BUSINESS MAVERICK 168

Bonuses to motivate corporate executives: How much is enough?

By Sasha Planting 30 November 2020

(Photo: Adobe Stock)

Let’s not beat about the bush; 2020 has been brutal – on the economy, on employment and, for some, on families and relationships. I count myself fortunate: I have a job and made no salary sacrifice this year.

First appeared in Daily Maverick 168

I worked hard this year. Harder than ever before. In this, I am not alone. On the whole, when the lockdown began, those lucky to be employed put their noses to the grindstone and worked their proverbials off. In particular, I take my hat off to the healthcare workers, retail assistants, those in transport and countless others who kept the South African economy on the road – rough and stony as it is.

So a recent Stock Exchange News Service (SENS) statement announcing a generous top-up to the long-term incentive plan for the top three in property company Liberty Two Degrees stopped me in my tracks. I quote: “L2D faces a situation in which the interests of shareholders and all other stakeholders need to be protected by retaining and motivating the management team.”

Michael Treherne, a partner at Vestact, put it best: “What corporate bullshit.”

Basically, he says, the company is topping up the bonus pool to compensate the executives for money lost as a result of the negative impact of Covid-19.

“So shareholders take a hit because of a global pandemic but executives get a bonus top-up to stay motivated?”

And to add insult to injury, the board noted that “the achievement of the vesting criteria for the 2018, 2019 and 2020 LTIP [long-term incentive plan] awards may be materially affected by the impact of Covid-19; however, these vesting conditions are not being modified”. Are we supposed to be grateful for that? Why should executives be sheltered from the economic risks that everyone else faces? It’s called a “long-term incentive plan” for a reason.

If I had asked DM168 editor Branko Brkic for a “motivation” bonus equal to 100% of my pay he would have shown me the door – either to the street or to have my head read. (For the record, our esteemed editor believes that to stay at the top of your game, a journalist needs to be hungry, rather than overpaid and complacent.)

TeflonTom, a Twitter user, was equally outraged by the SENS, and suggested that L2D’s management should take a walk and “ask the average man in the street how +R9-million a year would motivate them”.

Remuneration, how to balance executive performance with reward and how much is enough is a complex and contested subject, possibly more so in SA, where grave inequality threatens to rip our society apart.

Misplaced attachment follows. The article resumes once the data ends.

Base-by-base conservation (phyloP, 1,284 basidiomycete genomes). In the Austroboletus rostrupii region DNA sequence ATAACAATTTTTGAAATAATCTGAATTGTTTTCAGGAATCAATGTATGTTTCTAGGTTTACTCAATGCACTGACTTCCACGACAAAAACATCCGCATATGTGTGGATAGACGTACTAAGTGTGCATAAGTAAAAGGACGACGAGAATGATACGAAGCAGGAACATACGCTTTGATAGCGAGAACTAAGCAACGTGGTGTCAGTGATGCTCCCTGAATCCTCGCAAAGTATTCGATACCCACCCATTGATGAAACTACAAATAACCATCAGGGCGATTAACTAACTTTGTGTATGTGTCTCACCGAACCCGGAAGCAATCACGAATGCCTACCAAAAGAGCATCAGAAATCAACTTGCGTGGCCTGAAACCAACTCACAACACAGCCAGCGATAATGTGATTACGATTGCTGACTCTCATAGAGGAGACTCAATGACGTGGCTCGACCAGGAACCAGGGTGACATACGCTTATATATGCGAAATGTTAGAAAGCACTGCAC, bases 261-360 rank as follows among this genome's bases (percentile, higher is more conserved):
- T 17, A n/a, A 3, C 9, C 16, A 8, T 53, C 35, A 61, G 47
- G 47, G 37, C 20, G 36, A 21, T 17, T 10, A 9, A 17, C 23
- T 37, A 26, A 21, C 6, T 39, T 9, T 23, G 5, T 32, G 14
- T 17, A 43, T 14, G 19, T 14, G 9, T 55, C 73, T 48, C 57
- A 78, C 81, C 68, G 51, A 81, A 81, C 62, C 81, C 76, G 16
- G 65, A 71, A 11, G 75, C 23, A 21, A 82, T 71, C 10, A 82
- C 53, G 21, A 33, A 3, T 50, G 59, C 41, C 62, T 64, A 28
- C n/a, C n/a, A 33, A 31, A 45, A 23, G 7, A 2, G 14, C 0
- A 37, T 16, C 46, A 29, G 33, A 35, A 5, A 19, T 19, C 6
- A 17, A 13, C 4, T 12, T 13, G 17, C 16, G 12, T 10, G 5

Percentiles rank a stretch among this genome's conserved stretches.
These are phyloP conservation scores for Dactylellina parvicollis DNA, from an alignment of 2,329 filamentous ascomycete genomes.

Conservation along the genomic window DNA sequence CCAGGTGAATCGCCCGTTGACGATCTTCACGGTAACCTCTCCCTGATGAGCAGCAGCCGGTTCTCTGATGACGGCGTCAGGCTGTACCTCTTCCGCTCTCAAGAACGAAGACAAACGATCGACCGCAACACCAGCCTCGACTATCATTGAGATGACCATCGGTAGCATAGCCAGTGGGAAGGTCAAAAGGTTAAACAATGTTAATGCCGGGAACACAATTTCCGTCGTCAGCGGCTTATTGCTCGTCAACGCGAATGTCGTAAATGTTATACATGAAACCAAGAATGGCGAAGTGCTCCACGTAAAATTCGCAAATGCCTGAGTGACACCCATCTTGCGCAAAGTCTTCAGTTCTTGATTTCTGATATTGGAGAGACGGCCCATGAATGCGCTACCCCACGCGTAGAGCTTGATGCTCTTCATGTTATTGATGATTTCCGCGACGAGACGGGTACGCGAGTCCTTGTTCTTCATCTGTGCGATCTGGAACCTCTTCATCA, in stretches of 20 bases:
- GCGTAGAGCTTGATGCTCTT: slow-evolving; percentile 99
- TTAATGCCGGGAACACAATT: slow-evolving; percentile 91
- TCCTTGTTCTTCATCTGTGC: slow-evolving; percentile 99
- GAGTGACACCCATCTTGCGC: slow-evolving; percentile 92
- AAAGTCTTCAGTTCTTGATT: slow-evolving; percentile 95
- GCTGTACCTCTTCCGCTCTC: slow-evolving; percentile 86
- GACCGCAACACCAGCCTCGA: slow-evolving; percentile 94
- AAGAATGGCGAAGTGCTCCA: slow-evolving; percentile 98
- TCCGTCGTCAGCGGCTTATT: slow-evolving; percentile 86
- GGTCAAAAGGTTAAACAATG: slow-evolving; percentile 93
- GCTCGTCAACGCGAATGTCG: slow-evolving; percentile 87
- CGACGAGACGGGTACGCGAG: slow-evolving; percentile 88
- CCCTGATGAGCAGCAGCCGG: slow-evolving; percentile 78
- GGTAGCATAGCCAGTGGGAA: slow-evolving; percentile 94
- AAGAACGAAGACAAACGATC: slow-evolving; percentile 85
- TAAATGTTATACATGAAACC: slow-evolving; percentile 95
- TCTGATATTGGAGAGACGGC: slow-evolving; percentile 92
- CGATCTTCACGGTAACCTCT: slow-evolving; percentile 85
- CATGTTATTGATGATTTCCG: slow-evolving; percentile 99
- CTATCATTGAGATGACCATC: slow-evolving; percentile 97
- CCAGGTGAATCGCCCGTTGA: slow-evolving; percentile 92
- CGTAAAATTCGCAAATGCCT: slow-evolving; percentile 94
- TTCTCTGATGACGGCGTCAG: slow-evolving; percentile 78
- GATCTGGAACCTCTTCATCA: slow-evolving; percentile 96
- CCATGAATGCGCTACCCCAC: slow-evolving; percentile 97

Effective executive leadership is a scarce skill, one not found in many individuals, and one for which it is worth paying a premium. But how much is enough is a tricky question.

Deloitte publishes a regular salary survey based on analysis of the top 250 companies listed on the JSE. Each report builds on analysis that spans about eight years. The last report, dated November 2019, noted that in general, a “very comfortable” lifestyle which could fund private education for two to three children, a second home and an annual holiday is achievable at the level of guaranteed pay. Bear in mind that executive pay is made up of three components: guaranteed pay plus short-term incentives plus long-term incentives.

More than doubling this reward through the variable elements of performance pay should only be justified and achieved through a high level of performance. And trebling it should only be achieved through exceptional performance not often seen, Deloitte says.

So, outperformance should be handsomely rewarded, but underperformance should not be rewarded.

No one is disputing that South African management at the executive level deserve to be well paid – most are working 80 hours a week, and the responsibility for the financial performance of the companies they lead rests on their shoulders.

But is it unreasonable to expect that there should be some correlation between value, performance and pay? After all, are executives not charged with delivering both financial performance and shareholder value over time? And herein lies the rub: According to Deloitte, in general, remuneration return outstrips both company and shareholder returns.

Whether L2D falls into this category is an open question. The company listed at R12 a share in December 2016, and in February, ahead of the pandemic, was trading at R5.02. Granted, the economy was already in recession and property had been feeling the pinch, but this is a company that includes the likes of Sandton City, Eastgate Shopping Centre, Nelson Mandela Square and Melrose Arch in its A-grade property portfolio.

Of course, the board’s decision was in accordance with the Restricted Share Plan approved by shareholders in May 2020.

With some notable exceptions – the Public Investment Corporation is one – shareholders tend to vote in support of companies’ remuneration policies and implementation reports. But perhaps this is changing. Two weeks ago more than 50% of Sasol’s shareholders voted against its proposed remuneration policy. The vote is non-binding, but it shows that shareholders are becoming more discerning about the quantum that executives get paid. Rightly so. BM/DM

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